As the late baseball broadcaster Harry Caray used to say, "It might be, it could be, it is."
Or is it?
Is there an out-of-court settlement brewing that could radically alter Nextel Cup racing not only for next year but for many years to come? Could the long anticipated -- or in NASCAR's eyes, the long-dreaded -- lawsuit by Speedway Motorsports Inc. stockholders Francis Ferko and Rusty Vaughn never see the light of day in a courtroom?
That would appear to be the case, with a number of reports in recent weeks indicating that a settlement is close to being finalized.
For the record, the suit was scheduled to go to trial in early May in federal court in Sherman, Texas. However, the trial has been pushed back from early next month to July, perhaps with an eye toward both sides reaching a settlement beforehand.
Both sides have remained tight-lipped on negotiations and what a final settlement may entail. But it would appear that NASCAR may be ready to make one of the biggest compromises in its history.
While NASCAR officials have continually denied that they never promised SMI Chairman Bruton Smith a second yearly race at Texas Motor Speedway more than seven years ago, it appears as if Smith will not only get a second date deep in the heart of Texas, but also a second date for Las Vegas Motor Speedway, which SMI also owns.
In return, SMI will reportedly purchase and assume operation of North Carolina Speedway in Rockingham and the venerable Darlington Raceway, both which are currently owned by NASCAR's International Speedway Corp. subsidiary. It would be similar to the way SMI purchased North Wilkesboro (N.C.) Speedway in 1996 and then promptly switched its single race date to the brand new TMS.
Now this is where it gets real interesting.
Depending on who you talk to, the crux of the remainder of the settlement boils down to where Rockingham and Darlington would rank in the overall scheme of things.
One report has the two racetracks -- which host a total of three races between them this year (two at Darlington, one at Rockingham) -- losing two of those three dates, which would then be split between Texas and Las Vegas. The remaining date would be alternated every other year between both facilities.
One other element of that agreement would likely have the Busch Series and Craftsman Truck Series visiting both facilities each year, in essence making up for some of the racing action and revenue lost by switching events to Texas and Las Vegas.
Another report has NASCAR allowing Darlington and Rockingham to each host a mid-week night race in 2005, with Texas and Las Vegas getting second race dates from the elimination of the annual pre-season Budweiser Shootout just prior to the Daytona 500, as well as doing away with the Nextel Cup Challenge, the annual mid-May non-points all-star event formerly known as The Winston.
As a sidebar to that, Martinsville, sight of Sunday's Advance Auto Parts 500, may also wind up hosting a mid-week night race as part of its two annual events, thus potentially freeing up a weekend date that would accommodate one of the other races that might have their venues switched.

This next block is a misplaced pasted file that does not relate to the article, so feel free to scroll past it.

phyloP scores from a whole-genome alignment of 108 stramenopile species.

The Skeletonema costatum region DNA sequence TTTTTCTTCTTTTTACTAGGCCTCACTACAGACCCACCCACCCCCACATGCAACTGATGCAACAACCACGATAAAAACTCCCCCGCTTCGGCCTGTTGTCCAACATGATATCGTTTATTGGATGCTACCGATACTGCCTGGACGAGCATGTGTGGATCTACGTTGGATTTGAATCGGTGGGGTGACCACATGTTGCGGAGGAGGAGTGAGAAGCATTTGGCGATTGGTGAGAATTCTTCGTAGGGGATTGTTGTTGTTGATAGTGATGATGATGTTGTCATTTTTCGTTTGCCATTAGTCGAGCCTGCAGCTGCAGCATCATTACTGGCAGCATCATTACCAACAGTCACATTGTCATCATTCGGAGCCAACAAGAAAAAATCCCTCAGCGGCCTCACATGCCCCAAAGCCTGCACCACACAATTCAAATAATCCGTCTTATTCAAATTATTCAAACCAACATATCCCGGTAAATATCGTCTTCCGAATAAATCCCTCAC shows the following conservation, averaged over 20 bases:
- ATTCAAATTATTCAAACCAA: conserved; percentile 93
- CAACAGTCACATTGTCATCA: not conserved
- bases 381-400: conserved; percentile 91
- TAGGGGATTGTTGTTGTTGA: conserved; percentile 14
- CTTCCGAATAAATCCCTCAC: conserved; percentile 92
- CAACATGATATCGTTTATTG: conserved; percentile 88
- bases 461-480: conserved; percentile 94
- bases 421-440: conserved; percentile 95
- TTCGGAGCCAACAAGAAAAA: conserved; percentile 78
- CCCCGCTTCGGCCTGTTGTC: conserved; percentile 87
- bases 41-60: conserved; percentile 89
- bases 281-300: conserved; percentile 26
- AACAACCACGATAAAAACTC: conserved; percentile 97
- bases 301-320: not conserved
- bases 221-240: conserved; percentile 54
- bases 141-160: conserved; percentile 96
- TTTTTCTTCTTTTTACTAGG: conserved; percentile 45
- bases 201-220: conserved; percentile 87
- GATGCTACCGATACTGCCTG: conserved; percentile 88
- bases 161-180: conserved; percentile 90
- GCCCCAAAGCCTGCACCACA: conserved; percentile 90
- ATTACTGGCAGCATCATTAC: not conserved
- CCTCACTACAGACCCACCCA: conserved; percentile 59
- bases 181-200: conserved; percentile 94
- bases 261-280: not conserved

Phoenix is also reportedly in line for a second race date, with both Chicago and Kansas City also seeking second dates. And let's not forget tracks that are still seeking their first Nextel Cup event, places such as Kentucky, Nashville and St. Louis. Oh, and then there's also proposed racetracks that still have yet to be built in the Seattle, Portland and New York City areas.
A highly-placed source who requested anonymity recently told ESPN.com that SMI is trying to work out an amicable resolution with NASCAR to get additional dates at the SMI-owned facilities in Las Vegas and Texas.
"Look, SMI has to co-exist with NASCAR," the source said. "It doesn't do anyone any good to have animosity involved in all this. The key is to have a fair and equitable solution for everyone. We want to keep things as amicable as possible because, regardless of what was said or promised -- or what NASCAR says wasn't promised seven years ago -- the fact is we have to all get along for the betterment of the sport.
"There's no point in holding any grudges or pointing fingers. If we can work out a solution where everyone wins, that would be the best for everybody. This way, SMI gets second dates for some of its tracks, NASCAR doesn't have to worry about potentially having to pay what some have estimated could be anywhere between a half-billion and a billion in damages, and everyone winds up getting something. It's a win-win for everyone."
As an aside to the negotiations currently underway -- which several sources from both sides have indicated are getting closer to a harmonious finalization -- the tentative schedule for 2005 is on hold until a settlement is reached. But by all indications, we're going to see a dramatically different slate of races and host tracks moving forward.
As mentioned in last week's column, there may be even more changes afoot, like switching the annual July 4 Pepsi 400 and the season-ending Ford 400 and their venues, with Homestead getting the Independence Day weekend date, while Daytona would host the season finale.
But for now, the lawsuit in Texas is the first order of business. In a few weeks perhaps, we'll have a clearer picture of what the Nextel Cup future holds.
Jerry Bonkowski covers NASCAR for ESPN.com. He can be reached at Motorsportwriter@MSN.com.